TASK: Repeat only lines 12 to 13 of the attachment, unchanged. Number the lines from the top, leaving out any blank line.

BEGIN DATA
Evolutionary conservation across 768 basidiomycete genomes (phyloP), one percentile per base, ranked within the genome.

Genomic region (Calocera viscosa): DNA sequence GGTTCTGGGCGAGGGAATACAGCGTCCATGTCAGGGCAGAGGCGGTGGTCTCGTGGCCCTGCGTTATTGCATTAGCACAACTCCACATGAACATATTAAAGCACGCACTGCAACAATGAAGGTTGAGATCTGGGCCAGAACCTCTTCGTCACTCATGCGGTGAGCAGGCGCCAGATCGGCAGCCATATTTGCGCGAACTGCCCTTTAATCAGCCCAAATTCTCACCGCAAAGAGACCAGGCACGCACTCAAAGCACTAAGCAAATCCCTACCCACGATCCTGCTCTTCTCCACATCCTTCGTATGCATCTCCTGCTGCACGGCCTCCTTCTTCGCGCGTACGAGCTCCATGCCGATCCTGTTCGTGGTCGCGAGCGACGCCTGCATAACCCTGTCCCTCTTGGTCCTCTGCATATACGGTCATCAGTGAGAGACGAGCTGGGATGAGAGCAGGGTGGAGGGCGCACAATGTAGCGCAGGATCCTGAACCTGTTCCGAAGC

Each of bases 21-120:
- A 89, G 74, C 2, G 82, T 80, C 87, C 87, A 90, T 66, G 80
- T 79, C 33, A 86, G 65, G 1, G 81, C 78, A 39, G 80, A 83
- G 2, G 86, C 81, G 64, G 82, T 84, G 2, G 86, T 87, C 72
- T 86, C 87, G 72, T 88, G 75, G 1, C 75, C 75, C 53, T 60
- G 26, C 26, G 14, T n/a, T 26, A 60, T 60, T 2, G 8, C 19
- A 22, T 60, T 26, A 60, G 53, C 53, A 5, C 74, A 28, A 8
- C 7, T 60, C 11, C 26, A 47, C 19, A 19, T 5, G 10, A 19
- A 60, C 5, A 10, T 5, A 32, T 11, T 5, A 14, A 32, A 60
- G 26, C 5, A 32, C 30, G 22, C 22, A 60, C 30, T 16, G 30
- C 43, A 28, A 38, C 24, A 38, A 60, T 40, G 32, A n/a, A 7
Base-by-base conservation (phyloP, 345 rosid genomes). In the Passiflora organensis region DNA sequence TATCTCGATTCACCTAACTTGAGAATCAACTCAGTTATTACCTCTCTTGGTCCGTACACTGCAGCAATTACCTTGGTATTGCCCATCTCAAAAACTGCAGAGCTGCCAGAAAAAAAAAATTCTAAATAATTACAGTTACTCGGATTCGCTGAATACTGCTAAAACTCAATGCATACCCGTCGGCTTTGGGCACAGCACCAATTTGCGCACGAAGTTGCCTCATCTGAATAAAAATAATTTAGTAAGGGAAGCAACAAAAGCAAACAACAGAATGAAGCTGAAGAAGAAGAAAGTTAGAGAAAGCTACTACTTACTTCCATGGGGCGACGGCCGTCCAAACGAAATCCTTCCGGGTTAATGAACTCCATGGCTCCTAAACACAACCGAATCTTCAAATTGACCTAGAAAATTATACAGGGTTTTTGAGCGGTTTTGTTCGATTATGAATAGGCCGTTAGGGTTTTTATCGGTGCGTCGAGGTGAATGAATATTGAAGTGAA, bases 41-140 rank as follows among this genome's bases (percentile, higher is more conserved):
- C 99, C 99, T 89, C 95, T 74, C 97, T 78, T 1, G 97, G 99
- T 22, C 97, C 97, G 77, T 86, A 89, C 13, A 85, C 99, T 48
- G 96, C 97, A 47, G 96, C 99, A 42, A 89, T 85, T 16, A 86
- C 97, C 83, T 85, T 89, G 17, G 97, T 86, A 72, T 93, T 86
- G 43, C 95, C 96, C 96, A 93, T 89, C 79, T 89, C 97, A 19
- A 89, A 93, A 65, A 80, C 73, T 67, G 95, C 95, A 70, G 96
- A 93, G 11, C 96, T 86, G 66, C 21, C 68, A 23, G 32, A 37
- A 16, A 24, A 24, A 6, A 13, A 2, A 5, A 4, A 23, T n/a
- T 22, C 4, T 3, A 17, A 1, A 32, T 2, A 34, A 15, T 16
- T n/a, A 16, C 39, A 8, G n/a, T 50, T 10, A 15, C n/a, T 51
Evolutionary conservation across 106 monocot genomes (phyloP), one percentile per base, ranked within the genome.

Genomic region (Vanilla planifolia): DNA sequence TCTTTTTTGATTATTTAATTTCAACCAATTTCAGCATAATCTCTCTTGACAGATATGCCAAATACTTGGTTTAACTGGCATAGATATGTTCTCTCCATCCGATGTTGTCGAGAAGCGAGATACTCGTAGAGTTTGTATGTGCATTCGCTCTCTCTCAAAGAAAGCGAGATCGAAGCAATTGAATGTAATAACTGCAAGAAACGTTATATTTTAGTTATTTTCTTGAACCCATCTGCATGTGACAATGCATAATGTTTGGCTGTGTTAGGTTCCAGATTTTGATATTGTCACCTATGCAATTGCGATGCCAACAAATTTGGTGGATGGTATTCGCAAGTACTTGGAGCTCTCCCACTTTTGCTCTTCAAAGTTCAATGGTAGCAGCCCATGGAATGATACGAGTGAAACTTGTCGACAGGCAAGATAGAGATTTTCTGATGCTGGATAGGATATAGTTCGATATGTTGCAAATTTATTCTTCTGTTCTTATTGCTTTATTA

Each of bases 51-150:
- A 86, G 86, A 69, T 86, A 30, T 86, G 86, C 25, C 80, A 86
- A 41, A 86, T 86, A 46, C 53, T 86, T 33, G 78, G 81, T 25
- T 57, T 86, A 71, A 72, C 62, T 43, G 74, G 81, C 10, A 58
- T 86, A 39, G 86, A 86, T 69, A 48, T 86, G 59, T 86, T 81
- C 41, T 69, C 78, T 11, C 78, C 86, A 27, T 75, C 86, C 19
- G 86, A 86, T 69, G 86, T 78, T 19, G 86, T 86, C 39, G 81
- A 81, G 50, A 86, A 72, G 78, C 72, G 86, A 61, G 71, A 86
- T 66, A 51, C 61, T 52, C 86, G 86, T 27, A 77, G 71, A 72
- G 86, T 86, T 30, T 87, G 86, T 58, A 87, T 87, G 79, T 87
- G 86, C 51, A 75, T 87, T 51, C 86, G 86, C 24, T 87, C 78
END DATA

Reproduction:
- G 26, C 5, A 32, C 30, G 22, C 22, A 60, C 30, T 16, G 30
- C 43, A 28, A 38, C 24, A 38, A 60, T 40, G 32, A n/a, A 7